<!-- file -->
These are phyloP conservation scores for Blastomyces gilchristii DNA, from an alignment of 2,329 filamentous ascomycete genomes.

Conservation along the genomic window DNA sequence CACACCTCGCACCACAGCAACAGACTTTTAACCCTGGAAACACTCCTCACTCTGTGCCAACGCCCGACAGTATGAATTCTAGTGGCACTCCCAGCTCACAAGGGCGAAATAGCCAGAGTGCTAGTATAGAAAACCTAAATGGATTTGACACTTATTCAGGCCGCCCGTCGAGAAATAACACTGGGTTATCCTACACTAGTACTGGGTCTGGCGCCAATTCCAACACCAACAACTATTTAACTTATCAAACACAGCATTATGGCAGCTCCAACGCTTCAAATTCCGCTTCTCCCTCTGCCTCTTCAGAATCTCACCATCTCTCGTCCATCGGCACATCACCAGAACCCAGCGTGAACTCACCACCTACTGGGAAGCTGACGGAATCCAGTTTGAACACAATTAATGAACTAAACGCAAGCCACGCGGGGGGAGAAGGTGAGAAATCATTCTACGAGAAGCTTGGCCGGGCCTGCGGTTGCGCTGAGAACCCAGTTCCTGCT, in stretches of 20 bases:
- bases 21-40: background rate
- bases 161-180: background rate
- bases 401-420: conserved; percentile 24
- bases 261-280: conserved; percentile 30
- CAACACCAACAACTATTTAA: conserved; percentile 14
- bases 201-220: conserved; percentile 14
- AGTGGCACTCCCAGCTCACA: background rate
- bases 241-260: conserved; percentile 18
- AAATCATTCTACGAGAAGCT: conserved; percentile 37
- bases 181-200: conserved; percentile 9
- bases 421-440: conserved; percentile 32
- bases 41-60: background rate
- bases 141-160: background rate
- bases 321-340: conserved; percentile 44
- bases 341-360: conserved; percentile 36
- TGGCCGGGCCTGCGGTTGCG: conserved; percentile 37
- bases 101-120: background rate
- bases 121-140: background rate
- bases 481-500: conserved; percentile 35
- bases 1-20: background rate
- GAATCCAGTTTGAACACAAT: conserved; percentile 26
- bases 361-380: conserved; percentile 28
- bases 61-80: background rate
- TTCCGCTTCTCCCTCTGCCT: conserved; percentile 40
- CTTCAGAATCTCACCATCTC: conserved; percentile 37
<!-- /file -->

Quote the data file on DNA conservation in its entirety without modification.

These are phyloP conservation scores for Blastomyces gilchristii DNA, from an alignment of 2,329 filamentous ascomycete genomes.

Conservation along the genomic window DNA sequence CACACCTCGCACCACAGCAACAGACTTTTAACCCTGGAAACACTCCTCACTCTGTGCCAACGCCCGACAGTATGAATTCTAGTGGCACTCCCAGCTCACAAGGGCGAAATAGCCAGAGTGCTAGTATAGAAAACCTAAATGGATTTGACACTTATTCAGGCCGCCCGTCGAGAAATAACACTGGGTTATCCTACACTAGTACTGGGTCTGGCGCCAATTCCAACACCAACAACTATTTAACTTATCAAACACAGCATTATGGCAGCTCCAACGCTTCAAATTCCGCTTCTCCCTCTGCCTCTTCAGAATCTCACCATCTCTCGTCCATCGGCACATCACCAGAACCCAGCGTGAACTCACCACCTACTGGGAAGCTGACGGAATCCAGTTTGAACACAATTAATGAACTAAACGCAAGCCACGCGGGGGGAGAAGGTGAGAAATCATTCTACGAGAAGCTTGGCCGGGCCTGCGGTTGCGCTGAGAACCCAGTTCCTGCT, in stretches of 20 bases:
- bases 21-40: background rate
- bases 161-180: background rate
- bases 401-420: conserved; percentile 24
- bases 261-280: conserved; percentile 30
- CAACACCAACAACTATTTAA: conserved; percentile 14
- bases 201-220: conserved; percentile 14
- AGTGGCACTCCCAGCTCACA: background rate
- bases 241-260: conserved; percentile 18
- AAATCATTCTACGAGAAGCT: conserved; percentile 37
- bases 181-200: conserved; percentile 9
- bases 421-440: conserved; percentile 32
- bases 41-60: background rate
- bases 141-160: background rate
- bases 321-340: conserved; percentile 44
- bases 341-360: conserved; percentile 36
- TGGCCGGGCCTGCGGTTGCG: conserved; percentile 37
- bases 101-120: background rate
- bases 121-140: background rate
- bases 481-500: conserved; percentile 35
- bases 1-20: background rate
- GAATCCAGTTTGAACACAAT: conserved; percentile 26
- bases 361-380: conserved; percentile 28
- bases 61-80: background rate
- TTCCGCTTCTCCCTCTGCCT: conserved; percentile 40
- CTTCAGAATCTCACCATCTC: conserved; percentile 37